Our studio is filled with light and music.
There are multiple meeting rooms, a well stocked kitchen, and an indoor garden (with fishpond). Talk to us about access needs, environmental factors and any accommodations we might make to enhance your visit. Pop-in for tea and stay to use a spare desk for as long as you need.

11 Greenwich Centre Business Park,
53 Norman Road, Greenwich
London SE10 9QF

Cog is a Certified B Corporation

Public transport

We’re next to Greenwich train and DLR station. We have a door right on the concourse but it’s different to our postal address.

From Greenwich rail platform

This video shows the route to take from the train that will arrive at Greenwich rail station from London Bridge. There's a gentle slope next to the staircase.

From Greenwich DLR station

This video shows the route to take from the DLR that will arrive at Greenwich DLR station from Bank. There's a lift at the platform level if that's useful.

By car

If you have to come by car, we have a couple of parking spaces. We have a charging point that you are welcome to use if you have an electric car. Call ahead and we'll make sure the spaces are free. Use our postcode (SE10 9QF) to guide you in.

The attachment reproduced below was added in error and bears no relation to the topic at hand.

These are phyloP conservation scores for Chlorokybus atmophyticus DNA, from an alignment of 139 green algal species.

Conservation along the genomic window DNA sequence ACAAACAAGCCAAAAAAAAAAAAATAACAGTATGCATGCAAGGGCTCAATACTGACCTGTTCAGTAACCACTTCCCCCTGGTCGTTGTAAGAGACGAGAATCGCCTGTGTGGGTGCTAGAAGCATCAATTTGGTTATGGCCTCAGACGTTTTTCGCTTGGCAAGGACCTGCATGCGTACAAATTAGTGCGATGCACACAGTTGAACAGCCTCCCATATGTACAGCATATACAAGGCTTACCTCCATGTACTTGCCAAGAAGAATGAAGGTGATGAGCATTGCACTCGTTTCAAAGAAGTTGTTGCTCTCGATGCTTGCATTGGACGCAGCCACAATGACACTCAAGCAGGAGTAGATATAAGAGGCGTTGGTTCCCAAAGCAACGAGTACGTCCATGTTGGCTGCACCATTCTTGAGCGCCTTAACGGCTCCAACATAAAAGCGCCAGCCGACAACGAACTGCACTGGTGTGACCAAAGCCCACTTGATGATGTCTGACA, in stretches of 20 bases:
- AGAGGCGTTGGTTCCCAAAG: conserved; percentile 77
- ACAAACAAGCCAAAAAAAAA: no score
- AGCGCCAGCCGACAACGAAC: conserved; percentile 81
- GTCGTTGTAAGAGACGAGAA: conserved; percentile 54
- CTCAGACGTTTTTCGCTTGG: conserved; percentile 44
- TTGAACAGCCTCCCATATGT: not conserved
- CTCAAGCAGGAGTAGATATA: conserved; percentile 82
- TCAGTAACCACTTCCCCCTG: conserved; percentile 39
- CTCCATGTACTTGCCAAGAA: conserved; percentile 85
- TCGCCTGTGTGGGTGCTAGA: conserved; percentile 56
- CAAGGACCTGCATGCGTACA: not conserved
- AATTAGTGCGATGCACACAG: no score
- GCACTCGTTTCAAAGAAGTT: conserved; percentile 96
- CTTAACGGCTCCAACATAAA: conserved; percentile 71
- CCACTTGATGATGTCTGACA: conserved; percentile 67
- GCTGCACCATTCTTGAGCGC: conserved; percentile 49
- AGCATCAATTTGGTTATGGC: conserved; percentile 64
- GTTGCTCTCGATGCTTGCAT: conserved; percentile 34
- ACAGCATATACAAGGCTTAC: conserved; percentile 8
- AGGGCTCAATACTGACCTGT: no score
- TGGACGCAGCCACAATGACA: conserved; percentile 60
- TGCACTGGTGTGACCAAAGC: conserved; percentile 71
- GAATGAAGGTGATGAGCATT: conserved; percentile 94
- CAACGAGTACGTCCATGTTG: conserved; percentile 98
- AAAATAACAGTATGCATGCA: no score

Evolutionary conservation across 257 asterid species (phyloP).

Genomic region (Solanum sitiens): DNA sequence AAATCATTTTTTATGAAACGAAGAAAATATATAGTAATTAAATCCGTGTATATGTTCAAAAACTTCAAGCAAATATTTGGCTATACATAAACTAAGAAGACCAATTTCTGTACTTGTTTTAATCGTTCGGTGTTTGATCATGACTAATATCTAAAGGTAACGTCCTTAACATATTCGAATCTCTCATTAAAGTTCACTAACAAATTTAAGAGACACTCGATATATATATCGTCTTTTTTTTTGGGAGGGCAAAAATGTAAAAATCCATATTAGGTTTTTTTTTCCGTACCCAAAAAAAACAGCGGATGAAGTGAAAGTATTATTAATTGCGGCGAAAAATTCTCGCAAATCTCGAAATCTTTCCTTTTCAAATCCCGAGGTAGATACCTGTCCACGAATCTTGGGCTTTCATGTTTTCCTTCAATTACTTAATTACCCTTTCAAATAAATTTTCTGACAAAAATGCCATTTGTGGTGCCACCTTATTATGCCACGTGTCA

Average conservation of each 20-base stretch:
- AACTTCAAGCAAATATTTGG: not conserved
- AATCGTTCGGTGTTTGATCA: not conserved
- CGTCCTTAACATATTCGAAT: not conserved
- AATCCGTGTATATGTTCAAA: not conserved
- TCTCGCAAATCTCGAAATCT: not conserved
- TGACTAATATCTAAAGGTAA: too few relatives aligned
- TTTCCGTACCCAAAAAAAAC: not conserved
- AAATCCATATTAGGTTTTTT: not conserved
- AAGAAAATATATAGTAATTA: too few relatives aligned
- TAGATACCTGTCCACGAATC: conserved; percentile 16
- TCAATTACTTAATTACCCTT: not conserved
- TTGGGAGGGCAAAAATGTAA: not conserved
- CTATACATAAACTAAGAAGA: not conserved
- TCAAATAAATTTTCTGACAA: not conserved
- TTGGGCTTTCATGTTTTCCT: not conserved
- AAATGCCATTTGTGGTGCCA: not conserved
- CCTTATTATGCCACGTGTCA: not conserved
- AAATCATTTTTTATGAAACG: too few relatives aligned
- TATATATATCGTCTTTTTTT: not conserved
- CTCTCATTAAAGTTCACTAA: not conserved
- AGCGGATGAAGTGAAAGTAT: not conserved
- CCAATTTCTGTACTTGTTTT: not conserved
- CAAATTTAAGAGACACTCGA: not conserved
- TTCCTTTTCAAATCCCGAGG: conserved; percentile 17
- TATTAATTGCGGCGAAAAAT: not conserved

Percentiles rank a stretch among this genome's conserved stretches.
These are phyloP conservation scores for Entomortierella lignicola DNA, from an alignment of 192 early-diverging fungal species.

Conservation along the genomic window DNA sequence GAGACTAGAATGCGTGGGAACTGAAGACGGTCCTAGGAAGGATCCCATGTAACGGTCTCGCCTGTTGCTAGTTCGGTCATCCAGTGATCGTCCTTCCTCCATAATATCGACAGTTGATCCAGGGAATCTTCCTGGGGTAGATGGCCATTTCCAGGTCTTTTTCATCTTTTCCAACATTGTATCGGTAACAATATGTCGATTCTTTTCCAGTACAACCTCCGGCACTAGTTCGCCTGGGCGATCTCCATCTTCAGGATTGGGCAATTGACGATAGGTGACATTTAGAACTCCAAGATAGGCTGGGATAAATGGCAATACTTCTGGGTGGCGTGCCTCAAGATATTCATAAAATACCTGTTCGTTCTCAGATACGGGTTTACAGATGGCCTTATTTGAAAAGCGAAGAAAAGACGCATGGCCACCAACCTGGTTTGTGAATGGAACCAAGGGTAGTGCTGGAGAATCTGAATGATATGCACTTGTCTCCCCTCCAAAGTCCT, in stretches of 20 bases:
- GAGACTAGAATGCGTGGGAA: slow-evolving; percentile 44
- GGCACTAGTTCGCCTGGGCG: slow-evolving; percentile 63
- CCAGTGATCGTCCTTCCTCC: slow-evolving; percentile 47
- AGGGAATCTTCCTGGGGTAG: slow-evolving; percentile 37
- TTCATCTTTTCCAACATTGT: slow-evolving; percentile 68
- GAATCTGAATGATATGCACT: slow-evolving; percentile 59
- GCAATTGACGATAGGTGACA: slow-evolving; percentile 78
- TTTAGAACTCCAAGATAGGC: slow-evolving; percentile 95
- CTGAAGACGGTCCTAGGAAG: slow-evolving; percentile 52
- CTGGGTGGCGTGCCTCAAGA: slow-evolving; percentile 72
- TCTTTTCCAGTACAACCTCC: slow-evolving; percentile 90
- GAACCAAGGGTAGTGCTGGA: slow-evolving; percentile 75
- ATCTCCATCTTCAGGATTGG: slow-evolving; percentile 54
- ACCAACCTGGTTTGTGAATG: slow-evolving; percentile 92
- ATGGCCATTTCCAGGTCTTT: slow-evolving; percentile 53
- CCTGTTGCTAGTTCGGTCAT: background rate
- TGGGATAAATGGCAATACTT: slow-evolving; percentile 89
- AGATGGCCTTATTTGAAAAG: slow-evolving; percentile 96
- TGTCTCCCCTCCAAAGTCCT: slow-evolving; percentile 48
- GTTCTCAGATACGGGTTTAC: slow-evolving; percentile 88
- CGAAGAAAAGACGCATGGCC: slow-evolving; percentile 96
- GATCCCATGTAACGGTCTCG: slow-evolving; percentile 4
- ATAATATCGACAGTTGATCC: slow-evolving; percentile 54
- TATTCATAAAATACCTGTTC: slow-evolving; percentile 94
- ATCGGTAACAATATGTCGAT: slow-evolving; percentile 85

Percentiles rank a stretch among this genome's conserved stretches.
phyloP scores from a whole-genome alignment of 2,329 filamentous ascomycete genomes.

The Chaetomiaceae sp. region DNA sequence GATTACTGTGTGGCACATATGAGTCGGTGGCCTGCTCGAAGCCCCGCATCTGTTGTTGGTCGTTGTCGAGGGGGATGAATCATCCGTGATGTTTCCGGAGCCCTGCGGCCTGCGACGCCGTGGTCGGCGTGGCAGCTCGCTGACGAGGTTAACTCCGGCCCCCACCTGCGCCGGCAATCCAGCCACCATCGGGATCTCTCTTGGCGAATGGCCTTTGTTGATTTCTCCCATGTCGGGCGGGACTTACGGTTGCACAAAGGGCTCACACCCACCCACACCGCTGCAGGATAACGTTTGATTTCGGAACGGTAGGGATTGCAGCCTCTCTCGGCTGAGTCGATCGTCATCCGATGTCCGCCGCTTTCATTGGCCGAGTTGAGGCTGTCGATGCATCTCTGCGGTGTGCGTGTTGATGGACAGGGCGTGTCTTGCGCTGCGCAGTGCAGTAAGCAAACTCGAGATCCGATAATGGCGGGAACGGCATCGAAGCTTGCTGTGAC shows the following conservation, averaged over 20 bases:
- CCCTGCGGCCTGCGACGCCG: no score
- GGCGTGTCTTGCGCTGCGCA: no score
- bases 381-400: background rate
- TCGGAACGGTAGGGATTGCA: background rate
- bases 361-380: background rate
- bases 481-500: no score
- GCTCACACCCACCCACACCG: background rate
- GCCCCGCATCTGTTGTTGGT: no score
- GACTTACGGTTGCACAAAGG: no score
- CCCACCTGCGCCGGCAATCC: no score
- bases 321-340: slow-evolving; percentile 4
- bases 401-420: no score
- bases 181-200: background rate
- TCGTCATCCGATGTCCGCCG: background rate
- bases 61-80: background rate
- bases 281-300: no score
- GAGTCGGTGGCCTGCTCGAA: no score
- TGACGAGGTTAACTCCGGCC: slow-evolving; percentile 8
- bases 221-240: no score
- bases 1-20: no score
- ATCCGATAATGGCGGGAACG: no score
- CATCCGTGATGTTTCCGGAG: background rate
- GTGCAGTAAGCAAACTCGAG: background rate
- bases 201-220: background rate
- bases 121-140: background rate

Get in touch

We’d love to hear from you. Use whichever medium works best for you.

11 Greenwich Centre Business Park,
53 Norman Road, Greenwich
London SE10 9QF

Cog is a Certified B Corporation

New project enquiry

It's exciting to chat about potential new projects. We don't have a ‘sales’ team or a form to fill in. Call us or give us a little detail via email and we'll get straight back to you.


Website support

If you're a client then you'll be best served by calling us or contacting us via ClickUp, otherwise you can use this dedicated email that reaches all of the digital team.


Finance questions

This email hits the inboxes of the people who deal with our bookkeeping and finances.


Just want a chat?

Sometimes enquiries don't fall neatly under a heading, do they?


Cultural Calendar

A round-up of recommendations and reviews, sent on the first Friday of each month, topped-off with a commissioned image from a talented new illustrator. Sign-up and tell your friends.

Sign me up Cultural Calendar

Cog News

An irregular update of activity from our studio. Showing off about great new projects, announcements, job opportunities, that sort of thing. Sign-up and tell your friends.

Sign me up Cog News

LPO: Jazz Roots, Soul Branches

LPO: Jazz Roots, Soul Branches

For our February Cog Night we were at St. John’s in Waterloo for an early evening of jazz vignettes presented by ensembles from the London Philharmonic Orchestra. Michael gives us his take.